Mayor Lucas: Yes, I do. Last fall, I was at the funeral of a cousin that got shot and killed. (He was) 18 years old. He went to Paseo High School but dropped out after his junior year. He was really into the miming performance. Some of those performances were at his funeral.

For me, art allows somebody to get engaged in something, and it’s not just a diversion, but something that can become a passion. What if that young man — Tyler was his name — were to have someone to tell him to “keep doing this” or expand his interest in the arts. I think it would have made a world of difference for him and for many others.

To me, arts and culture are essential the same way that people talk about sports and getting a job. Frankly, it allows somebody to do something while keeping their street cred. We spend so much time telling someone to “be somebody,” but we are really telling them to “find a way to get out of this neighborhood.” We need to tell them: “You can be in this neighborhood, of this culture . . . but also be safe by engaging in an activity that is fruitful, like engagement in the arts.”

KC Studio: Do you think the art to be commissioned for the new airport under the One Percent for Art program will be an important marker of Kansas City’s cultural identity? And is the city prepared to provide the Municipal Art Commission with the support needed to administer the commissioning process?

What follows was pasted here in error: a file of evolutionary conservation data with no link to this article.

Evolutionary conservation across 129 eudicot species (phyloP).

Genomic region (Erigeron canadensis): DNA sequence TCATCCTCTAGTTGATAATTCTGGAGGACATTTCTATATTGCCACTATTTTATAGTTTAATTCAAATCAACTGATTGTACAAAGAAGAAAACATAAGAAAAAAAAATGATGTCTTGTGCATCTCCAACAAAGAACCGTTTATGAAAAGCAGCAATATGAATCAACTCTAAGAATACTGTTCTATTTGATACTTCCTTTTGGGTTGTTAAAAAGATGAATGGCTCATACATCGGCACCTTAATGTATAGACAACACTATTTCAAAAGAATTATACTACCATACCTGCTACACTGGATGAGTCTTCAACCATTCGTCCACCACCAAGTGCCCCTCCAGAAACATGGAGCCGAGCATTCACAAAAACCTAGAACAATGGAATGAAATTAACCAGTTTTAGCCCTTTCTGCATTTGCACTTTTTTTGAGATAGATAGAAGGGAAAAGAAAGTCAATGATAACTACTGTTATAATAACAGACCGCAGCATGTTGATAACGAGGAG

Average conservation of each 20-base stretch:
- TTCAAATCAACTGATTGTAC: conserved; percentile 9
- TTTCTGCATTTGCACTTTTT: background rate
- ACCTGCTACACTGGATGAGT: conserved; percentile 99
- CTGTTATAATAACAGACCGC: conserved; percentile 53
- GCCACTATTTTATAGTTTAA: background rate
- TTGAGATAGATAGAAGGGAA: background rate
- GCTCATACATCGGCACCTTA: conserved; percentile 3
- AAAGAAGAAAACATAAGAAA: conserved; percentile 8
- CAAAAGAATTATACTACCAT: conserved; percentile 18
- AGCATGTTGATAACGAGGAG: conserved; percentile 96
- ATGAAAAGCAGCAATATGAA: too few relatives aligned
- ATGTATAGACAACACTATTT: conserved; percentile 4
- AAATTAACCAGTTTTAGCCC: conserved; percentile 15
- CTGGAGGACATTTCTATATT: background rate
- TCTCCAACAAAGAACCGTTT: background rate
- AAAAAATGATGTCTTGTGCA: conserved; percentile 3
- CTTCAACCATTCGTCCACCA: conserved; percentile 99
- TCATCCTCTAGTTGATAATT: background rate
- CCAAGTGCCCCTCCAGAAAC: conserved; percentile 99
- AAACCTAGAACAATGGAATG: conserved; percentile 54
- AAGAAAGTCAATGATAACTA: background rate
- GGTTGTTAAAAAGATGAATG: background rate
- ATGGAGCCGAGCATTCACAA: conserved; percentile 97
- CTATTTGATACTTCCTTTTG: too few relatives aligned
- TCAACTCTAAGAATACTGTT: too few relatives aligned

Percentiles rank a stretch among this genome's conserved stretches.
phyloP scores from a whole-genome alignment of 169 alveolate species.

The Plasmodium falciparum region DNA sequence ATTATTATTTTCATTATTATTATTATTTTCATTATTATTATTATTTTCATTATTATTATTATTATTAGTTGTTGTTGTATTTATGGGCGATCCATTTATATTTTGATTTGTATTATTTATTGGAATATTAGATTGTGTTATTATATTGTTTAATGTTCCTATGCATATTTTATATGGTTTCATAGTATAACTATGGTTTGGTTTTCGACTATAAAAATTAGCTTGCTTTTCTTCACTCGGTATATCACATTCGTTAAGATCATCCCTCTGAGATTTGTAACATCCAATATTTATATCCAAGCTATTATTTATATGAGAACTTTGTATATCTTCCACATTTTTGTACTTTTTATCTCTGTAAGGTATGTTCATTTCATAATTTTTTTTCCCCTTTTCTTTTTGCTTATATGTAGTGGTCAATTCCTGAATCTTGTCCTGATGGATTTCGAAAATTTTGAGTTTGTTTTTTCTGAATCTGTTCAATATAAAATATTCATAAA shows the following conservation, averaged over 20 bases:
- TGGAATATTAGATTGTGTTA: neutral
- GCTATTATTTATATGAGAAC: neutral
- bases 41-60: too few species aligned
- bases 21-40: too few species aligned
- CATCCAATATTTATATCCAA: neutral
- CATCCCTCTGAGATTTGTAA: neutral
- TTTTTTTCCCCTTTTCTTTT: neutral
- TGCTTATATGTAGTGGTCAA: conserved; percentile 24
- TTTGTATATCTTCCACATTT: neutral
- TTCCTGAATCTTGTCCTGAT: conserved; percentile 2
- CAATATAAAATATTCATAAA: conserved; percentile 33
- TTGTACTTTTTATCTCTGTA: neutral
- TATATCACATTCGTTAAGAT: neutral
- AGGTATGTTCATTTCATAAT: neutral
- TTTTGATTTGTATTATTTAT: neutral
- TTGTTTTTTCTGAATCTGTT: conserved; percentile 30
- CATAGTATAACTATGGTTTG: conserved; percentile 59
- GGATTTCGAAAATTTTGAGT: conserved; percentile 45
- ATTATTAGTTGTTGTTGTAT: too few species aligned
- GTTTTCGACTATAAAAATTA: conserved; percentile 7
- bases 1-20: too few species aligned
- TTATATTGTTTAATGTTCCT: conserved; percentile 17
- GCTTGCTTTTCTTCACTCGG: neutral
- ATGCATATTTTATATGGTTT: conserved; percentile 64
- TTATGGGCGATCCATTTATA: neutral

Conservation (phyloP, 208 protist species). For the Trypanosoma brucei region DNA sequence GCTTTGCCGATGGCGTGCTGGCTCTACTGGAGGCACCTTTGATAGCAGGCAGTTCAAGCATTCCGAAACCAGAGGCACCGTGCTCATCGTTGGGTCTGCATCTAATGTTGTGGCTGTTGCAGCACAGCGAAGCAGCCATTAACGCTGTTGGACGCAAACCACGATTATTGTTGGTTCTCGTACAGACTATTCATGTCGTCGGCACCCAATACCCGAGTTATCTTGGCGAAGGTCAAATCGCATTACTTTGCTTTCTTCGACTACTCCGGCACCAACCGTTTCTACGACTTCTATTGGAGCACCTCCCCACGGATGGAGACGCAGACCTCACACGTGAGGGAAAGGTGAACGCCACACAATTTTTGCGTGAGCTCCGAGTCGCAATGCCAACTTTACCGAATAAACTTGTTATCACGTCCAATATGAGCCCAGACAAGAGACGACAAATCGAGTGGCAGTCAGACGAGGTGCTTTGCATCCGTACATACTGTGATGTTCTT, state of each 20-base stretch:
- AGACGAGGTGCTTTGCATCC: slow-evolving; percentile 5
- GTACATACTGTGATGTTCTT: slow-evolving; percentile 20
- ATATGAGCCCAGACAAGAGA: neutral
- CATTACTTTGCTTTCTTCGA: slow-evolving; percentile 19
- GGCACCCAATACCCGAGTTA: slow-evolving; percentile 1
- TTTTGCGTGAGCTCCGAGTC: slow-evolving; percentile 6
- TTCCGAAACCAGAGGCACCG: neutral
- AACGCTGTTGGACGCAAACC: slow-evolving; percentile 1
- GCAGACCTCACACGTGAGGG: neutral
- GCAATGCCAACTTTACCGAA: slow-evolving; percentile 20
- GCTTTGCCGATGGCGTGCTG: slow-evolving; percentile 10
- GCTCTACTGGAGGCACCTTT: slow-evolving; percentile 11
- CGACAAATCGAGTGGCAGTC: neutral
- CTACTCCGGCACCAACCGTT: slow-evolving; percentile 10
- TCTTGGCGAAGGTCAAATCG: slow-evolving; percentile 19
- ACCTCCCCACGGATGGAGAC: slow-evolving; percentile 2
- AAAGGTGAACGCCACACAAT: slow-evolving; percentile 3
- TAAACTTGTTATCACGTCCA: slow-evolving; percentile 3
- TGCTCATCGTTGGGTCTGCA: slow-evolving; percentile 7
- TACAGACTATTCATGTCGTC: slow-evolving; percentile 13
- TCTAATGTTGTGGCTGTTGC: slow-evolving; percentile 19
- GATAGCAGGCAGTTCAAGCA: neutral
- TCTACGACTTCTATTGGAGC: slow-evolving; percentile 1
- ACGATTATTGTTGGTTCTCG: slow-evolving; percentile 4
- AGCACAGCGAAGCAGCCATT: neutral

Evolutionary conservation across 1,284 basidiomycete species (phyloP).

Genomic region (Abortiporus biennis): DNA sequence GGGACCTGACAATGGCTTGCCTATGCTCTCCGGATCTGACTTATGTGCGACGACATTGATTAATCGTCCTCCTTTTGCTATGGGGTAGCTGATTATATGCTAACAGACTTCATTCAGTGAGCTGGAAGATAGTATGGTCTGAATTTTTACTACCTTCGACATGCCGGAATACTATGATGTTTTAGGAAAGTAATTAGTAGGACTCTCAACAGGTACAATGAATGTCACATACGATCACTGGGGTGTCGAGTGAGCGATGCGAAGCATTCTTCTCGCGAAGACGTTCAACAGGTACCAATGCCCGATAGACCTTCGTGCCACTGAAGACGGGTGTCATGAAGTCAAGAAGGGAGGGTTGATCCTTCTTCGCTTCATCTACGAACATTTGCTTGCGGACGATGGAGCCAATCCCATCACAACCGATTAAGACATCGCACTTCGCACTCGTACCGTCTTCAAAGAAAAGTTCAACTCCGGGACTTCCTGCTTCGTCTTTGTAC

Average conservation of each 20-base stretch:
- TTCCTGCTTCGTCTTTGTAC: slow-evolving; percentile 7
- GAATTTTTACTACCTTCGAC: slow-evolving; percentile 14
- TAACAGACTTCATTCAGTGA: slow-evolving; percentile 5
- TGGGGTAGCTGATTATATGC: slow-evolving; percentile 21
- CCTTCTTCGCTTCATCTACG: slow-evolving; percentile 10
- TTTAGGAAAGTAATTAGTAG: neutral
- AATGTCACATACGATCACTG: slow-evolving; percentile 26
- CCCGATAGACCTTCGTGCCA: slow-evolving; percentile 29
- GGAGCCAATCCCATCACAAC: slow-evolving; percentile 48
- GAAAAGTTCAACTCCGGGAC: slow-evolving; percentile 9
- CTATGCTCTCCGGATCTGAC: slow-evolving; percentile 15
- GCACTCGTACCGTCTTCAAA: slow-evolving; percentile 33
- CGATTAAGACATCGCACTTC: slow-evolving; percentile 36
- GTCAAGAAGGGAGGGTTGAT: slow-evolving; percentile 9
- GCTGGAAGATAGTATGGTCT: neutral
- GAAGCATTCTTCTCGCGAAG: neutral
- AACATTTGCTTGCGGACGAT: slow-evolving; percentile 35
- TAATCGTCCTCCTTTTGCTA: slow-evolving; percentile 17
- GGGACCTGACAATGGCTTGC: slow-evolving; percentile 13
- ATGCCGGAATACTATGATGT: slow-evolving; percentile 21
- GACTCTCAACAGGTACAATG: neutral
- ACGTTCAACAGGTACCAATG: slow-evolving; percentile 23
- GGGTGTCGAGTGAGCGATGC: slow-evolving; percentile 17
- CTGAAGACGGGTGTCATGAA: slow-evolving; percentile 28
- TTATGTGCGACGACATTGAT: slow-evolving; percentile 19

Mayor Lucas: On the first part of the question, I would answer, “I hope so.” On the second, I’ll be way too honest. I don’t know yet. This community often finds itself in moments of “How committed do we want to be?” People hated the “Sky Stations” on Bartle Hall, but now they have become an important part of our community. People had interesting relationships with the Nelson-Atkins “Shuttlecocks,” but now they are an important part of our community. I would hope that we would take the same opportunity to be ambitious this time.

There is a commission. There will be a vote. It will be political. I just hope that, as we talk about politics, we say that the One Percent for Art program isn’t just about making the arts an afterthought at the end of a project. What it needs to be is: How can this be central, not just to our project, but to our region? Certainly, that’s the way I’m going to weigh it.

KC Studio: And what about the city providing the Municipal Art Commission with the support needed to administer the commissioning process?

Mayor Lucas: To quote Julius Caesar, “the fault, dear Brutus, lies not in the stars but in ourselves.” The question for us is really this: Is the community willing to say that this is important and vital to us as a project? What I mean by that is, that in the same way we talk about how important that local workforce is, in the same way we talk about how important it is that we have the project done before the NFL draft, are we going to say, and are we going to give political cover to those who might say, “Yeah, I’m gonna hold up the project to make sure we are actually working on a One Percent for Art project that we can be proud of.” I think if we are willing to do that ourselves, then we will receive something we can be proud of. If we’re thinking of it as an afterthought, we may not.